Do SEISS grants need to be paid back?
The Finance Act 2020 received Royal Assent (which means a thumbs up from Liz) on the 22nd of July. In it, a requirement was introduced that stated those who had claimed monies under the Self-Employment Income Support Scheme (SEISS) were required to notify HMRC and repay any money they were not entitled to. This has naturally raised a few hackles - what do you mean “repay”? This was a grant right? Not a loan… right?
Well you are right, the SEISS was definitely grants and not loans which means they do not have to be paid back. BUT, the problem is that many businesses may have inadvertently received an amount under the scheme to which they were not entitled to. In these cases, yup, the money needs to be paid back. But how could this happen if you had to apply for the grant in the first place? Surely our government could not be that incompetent?
The problem is while there are a number of criteria that needed to be met in order to be eligible under the scheme, [un]surprisingly, not all of these were covered by HMRC’s eligibility checks. The eligibility checks focused mainly on data from submitted tax returns, such as non-trading income and levels of trading profit.
It was therefore entirely possible to claim a grant under the SEISS whilst not actually having been eligible for it (whether you intended to dupe the system or not). More fantastic news for already struggling businesses eh? Anyway, how could you have accidentally or otherwise have gotten money you weren’t entitled to? There are a few ways:
- If you claimed but your trade was not actually adversely affected by COVID-19 during the relevant period (this being up to and including 13th July for the 1st period and after 14th July for the 2nd period)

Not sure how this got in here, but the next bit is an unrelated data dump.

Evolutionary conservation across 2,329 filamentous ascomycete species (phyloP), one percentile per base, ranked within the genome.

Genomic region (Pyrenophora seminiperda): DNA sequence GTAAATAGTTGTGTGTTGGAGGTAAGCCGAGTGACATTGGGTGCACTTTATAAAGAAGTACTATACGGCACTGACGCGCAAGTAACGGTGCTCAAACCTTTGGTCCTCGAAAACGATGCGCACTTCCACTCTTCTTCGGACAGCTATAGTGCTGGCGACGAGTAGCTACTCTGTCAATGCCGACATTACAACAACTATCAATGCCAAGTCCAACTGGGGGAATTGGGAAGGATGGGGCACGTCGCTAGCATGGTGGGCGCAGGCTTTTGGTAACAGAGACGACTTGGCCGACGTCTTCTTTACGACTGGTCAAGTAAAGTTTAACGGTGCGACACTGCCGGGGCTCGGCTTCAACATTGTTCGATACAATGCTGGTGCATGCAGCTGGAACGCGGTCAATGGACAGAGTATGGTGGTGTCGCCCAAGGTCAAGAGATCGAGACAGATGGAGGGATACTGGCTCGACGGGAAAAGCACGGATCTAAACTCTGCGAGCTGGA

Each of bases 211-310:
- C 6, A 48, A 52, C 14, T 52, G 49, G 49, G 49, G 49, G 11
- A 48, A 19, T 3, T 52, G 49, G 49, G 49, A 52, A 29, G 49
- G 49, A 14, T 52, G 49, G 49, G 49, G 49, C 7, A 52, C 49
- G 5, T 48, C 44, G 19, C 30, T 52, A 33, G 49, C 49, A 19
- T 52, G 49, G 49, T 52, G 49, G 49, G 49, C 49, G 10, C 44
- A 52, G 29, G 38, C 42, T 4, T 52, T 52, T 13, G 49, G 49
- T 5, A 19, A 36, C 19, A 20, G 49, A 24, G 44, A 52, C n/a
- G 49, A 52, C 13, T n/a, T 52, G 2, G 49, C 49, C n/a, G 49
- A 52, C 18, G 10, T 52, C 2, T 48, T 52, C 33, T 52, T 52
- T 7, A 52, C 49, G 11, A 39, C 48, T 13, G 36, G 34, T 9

- If you did not intend to continue trading at the time of making the claim or
- If the company ceased to trade in 2019/2020
If you fit any of the above criteria and have received an amount under the scheme then hey, easy mistake to make. The rules were, and still are, all over the place and seem to have been made up on the spot in a lot of cases. But even still, you’ll need to notify HMRC by the 20th of October 2020 at the latest or 90 days after receiving the grant. This can be done by phone or via the dedicated online system on the HMRC website.
Can’t pay, won’t pay? Unfortunately, this is not an option as HMRC has powers to levy a tax charge equal to 100% to claim back any money owed. So sooner or later, they’ll getcha. You could also receive a failure to notify penalty which is exactly the last thing you need right now on top of everything else.
Look, people make mistakes and no one who has inadvertently claimed is at fault. But best to nip it in the bud before the taxman comes knocking on your door. If you are an accountant or payroll bureau, it might be a good idea to go back and review claims made by your clients, especially those made without seeking advice first.